Soaring prices of basic goods and services can ignite mass protests and revolutionary upsurge

By Prof. Jose Maria Sison
NDFP Chief Political Consultant
May 28, 2018

There is really a high potential for huge mass protests or even people´uprisings on a nationwide scale if the Duterte regime cannot stop the rapid and relentless rise of the prices of basic consumer goods and services.

The soaring prices are the result of the TRAIN law which cut back the taxes on corporations and wealthy people but impose huge taxes on consumer goods and services at the expense of the overwhelming majority of the people.

Passing on the tax burden to the impoverished people is supposed to assure the government of revenues to pay for the rapidly excalating costs of military, police and intelligence operations, budgetary and trade deficits and servicing of the local public debt and foreign loans.

Remember how the Marcos fascist regime wobbled in the long run due to costlly government operations and excessive foreign borrowing. Or more relevantly remember how in the short run the Estrada regime caused a huge budgetary deficit by attacking the MILF and this became connected with other major issues by which the mass movement demanded the resignation or ouster of the Estrada regime.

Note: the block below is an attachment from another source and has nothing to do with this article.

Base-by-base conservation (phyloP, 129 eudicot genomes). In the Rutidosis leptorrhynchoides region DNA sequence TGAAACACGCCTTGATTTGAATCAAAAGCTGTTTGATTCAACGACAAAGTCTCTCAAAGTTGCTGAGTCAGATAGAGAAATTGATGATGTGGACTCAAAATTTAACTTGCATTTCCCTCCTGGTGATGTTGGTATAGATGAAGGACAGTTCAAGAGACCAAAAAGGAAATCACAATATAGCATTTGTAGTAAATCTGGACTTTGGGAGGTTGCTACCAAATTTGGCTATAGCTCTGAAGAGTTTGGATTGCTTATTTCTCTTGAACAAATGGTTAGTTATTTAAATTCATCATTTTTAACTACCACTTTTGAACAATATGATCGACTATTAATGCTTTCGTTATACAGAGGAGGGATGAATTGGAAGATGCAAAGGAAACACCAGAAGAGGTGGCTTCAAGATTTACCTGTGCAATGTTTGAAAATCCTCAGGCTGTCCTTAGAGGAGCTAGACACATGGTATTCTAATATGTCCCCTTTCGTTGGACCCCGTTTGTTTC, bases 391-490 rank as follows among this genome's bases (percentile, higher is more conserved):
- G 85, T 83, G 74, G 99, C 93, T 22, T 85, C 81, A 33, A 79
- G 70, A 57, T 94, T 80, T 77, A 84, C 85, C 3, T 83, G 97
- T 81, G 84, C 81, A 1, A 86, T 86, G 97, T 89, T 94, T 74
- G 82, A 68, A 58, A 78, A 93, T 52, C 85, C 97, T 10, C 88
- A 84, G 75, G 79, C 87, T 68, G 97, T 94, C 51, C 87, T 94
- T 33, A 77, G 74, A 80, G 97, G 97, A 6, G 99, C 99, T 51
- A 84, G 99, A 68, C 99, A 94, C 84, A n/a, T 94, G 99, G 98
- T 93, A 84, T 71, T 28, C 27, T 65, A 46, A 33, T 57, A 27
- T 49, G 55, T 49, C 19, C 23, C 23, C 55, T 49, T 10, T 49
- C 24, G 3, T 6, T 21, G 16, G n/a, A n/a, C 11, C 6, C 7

Currently, the chain of financial irresponsibility, the imposition of a high tax burden on the ordinary people and the soaring prices of basic goods and services easily connects with other incendiary issues, such as the mounting threat of dictatorship under the guise of federalism, the rampant human rights violations, corruption, persistence of the drug problem and the treasonous sell-out of the sovereign rights of the people in the West Philippine Sea.

The soaring prices of basic goods and services can ignite an unprecedented revolutionary upsurge due to a wide range of issues that motivate the mass movement and broad united front for the resignation or ouster of Duterte. The deteriorating economic conditions can also motivate s significant group of military officers in the AFP to withdraw support from the regime.

You have a cocktail of incendiary issues far more explosive than those that confronted Estrada. Estrada considered himself so popular that he could fight any one, any organization or institution. But Duterte is far more pugnacious and provocative than Estrada ever was.

His foul-mouthed attacks on a far wider range of enemies are now bringing to his head an avalanche of strongly-worded repudiation and condemnation. Just consider that usually soft-spoken Archbishop Villegas has found justification in calling Duterte regime as the reign of mass murder and vulgarity. ###

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